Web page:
Fluid writing, modesty about her accomplishments, and a light touch make this book a fun read. I have always admired Linda Ronstadt’s singing; now I admire her intelligence and style, in both the literary and the musical sense.

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Marion Winik Has Kissed a Lot Of Frogs

October 5, 2013 by Roz Warren


By Roz Warren

The healthiest relationship Winik describes is with first husband, Tony, who, when they met, was a “penniless gay bartender who had recently lost his job as an ice-skating coach due to his drug problem.” It was all downhill from there.

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Roz Reads: ‘Cured: My Ovarian Cancer Story’

September 21, 2013 by Roz Warren


By Roz Warren

While Joyce Wadler’s book, ‘Cured: My Ovarian Cancer Story,’ covers some bleak and scary stuff, it’s also funny as hell. And if you can walk through the shadow of the valley of death and still have your audience in stitches, they’ll love you for it.

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New & Notable: Family Dramas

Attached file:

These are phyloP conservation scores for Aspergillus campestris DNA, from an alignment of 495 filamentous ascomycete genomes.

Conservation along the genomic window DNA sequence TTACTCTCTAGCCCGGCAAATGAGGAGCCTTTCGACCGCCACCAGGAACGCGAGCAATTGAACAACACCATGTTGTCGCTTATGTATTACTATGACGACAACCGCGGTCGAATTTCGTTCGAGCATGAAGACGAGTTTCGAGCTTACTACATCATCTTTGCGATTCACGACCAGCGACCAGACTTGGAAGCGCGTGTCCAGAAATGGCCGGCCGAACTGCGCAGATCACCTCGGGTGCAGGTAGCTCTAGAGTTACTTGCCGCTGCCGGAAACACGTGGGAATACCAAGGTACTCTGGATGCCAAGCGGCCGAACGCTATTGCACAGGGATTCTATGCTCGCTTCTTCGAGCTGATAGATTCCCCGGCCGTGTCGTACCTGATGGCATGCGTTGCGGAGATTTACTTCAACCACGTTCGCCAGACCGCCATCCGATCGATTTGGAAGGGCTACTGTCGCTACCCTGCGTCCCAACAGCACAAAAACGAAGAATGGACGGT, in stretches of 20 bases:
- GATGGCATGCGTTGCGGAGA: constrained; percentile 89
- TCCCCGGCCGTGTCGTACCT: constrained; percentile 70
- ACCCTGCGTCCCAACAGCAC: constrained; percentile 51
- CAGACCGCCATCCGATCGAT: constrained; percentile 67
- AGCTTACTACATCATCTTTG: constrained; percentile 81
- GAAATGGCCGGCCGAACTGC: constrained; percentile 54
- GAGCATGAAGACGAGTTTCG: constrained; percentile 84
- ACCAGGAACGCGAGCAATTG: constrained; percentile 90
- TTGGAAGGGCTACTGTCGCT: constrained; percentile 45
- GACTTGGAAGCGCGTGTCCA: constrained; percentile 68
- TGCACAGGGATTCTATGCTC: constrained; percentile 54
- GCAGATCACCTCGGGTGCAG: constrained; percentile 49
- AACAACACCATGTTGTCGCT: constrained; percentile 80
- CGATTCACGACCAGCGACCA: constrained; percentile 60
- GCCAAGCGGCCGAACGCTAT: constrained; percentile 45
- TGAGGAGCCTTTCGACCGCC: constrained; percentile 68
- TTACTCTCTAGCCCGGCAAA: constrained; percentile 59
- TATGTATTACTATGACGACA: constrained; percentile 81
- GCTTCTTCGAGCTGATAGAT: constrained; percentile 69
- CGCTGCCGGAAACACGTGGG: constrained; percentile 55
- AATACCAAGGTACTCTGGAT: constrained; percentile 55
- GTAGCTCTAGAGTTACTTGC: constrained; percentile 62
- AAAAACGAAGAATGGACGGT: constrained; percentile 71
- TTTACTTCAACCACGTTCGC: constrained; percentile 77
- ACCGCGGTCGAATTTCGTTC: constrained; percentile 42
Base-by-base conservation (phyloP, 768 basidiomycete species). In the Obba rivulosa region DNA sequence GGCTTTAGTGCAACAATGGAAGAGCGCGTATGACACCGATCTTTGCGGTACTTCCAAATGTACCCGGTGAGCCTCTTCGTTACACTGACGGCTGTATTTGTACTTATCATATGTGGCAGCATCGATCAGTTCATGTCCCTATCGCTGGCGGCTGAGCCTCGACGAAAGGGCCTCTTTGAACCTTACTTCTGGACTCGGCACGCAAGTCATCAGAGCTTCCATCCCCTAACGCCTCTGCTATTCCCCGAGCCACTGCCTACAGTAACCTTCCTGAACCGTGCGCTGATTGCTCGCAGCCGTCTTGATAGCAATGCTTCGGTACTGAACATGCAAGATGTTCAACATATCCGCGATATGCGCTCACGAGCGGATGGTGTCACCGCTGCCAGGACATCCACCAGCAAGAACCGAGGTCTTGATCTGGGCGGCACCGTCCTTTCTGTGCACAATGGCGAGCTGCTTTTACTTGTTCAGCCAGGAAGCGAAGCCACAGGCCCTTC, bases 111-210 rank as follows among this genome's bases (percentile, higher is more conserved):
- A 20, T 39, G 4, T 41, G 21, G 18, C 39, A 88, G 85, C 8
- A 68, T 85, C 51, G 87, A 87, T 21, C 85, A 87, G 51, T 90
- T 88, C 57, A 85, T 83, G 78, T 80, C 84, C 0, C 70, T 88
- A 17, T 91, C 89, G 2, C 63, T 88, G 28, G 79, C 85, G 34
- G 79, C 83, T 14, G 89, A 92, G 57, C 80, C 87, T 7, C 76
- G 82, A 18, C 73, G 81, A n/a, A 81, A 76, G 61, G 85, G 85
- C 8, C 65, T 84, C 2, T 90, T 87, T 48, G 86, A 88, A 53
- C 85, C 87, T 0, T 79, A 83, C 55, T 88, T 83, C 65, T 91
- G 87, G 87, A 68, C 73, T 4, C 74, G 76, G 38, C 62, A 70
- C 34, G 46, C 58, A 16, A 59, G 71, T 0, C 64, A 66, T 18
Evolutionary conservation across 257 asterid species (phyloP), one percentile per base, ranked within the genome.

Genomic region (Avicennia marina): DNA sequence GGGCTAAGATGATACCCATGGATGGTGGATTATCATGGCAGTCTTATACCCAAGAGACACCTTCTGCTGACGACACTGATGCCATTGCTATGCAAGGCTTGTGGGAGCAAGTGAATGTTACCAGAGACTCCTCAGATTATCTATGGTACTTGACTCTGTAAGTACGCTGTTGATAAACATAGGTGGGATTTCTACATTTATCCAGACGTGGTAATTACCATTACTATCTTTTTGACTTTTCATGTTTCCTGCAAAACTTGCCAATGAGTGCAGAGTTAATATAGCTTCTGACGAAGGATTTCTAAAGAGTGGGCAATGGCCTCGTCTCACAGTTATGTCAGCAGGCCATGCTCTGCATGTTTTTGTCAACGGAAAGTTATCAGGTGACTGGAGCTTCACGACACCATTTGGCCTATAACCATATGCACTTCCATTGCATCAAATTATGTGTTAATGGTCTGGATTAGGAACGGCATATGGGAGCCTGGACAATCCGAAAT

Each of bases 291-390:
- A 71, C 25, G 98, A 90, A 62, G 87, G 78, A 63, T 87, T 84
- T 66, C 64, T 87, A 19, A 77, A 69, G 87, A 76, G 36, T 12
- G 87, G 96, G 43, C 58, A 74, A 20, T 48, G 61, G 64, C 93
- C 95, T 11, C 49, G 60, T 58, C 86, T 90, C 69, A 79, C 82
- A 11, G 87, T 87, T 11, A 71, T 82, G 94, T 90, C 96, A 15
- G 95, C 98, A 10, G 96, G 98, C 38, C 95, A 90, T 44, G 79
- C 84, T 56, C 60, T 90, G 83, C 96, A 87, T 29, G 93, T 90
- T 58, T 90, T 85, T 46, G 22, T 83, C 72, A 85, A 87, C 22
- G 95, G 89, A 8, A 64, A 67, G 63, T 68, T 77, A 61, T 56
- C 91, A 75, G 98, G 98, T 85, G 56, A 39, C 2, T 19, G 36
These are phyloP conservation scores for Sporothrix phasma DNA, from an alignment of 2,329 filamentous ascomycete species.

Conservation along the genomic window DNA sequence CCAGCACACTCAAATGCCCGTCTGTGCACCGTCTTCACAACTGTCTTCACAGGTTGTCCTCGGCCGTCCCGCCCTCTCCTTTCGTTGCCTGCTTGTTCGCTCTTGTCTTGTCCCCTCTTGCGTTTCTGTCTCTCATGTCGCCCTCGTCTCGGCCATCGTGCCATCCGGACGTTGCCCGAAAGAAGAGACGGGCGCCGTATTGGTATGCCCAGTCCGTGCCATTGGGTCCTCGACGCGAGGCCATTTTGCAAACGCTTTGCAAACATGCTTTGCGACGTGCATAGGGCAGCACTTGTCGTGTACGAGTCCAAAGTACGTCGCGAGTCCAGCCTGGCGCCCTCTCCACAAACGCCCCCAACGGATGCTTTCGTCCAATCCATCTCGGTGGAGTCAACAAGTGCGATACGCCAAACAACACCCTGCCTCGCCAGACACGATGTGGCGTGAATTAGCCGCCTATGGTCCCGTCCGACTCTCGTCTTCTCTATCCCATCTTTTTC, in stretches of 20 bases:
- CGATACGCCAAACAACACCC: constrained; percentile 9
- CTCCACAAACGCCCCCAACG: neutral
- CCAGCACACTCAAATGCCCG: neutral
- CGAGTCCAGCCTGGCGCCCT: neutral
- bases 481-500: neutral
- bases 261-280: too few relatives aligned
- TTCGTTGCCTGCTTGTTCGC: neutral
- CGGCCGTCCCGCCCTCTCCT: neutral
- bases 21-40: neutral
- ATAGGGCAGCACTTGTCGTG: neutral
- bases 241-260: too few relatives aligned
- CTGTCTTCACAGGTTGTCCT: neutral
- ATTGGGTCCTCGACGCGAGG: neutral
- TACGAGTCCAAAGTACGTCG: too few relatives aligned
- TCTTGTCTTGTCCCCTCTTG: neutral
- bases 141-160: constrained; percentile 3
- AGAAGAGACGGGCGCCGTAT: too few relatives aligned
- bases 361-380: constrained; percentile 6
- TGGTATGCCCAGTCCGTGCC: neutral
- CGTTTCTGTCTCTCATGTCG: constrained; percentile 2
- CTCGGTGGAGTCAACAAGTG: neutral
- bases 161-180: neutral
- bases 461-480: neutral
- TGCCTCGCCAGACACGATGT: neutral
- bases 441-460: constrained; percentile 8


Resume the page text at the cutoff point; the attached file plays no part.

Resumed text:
August 24, 2013 by Women's Voices For Change


We’re always on the lookout for books that strike a chord with our readers. This week in New & Notable we focus on the “family dramas”—a young girl’s disappearance unearths a community’s secrets; a widow rediscovers passion in the tangled lives of her neighbors; and a family comes together to rescue an overeating matriarch.

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Thanks for Sharing, Shirley!

August 20, 2013 by Roz Warren


By Roz Warren

Orgasms have always come easily for Shirley Jones, and if that’s too much information for you, you might not enjoy “Shirley Jones,” her new memoir, in which the actress writes frankly about both her successful acting career and her sizzling sex life.

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New & Notable: Of Rage, Fear, Loneliness—and One Writer’s Remedy

August 17, 2013 by Women's Voices For Change


We’re always on the lookout for books that strike a chord with our readers. This week in New & Notable we focus on the “everyday traumas” that afflict us—and one woman’s ode to a trustworthy path to everyday joy.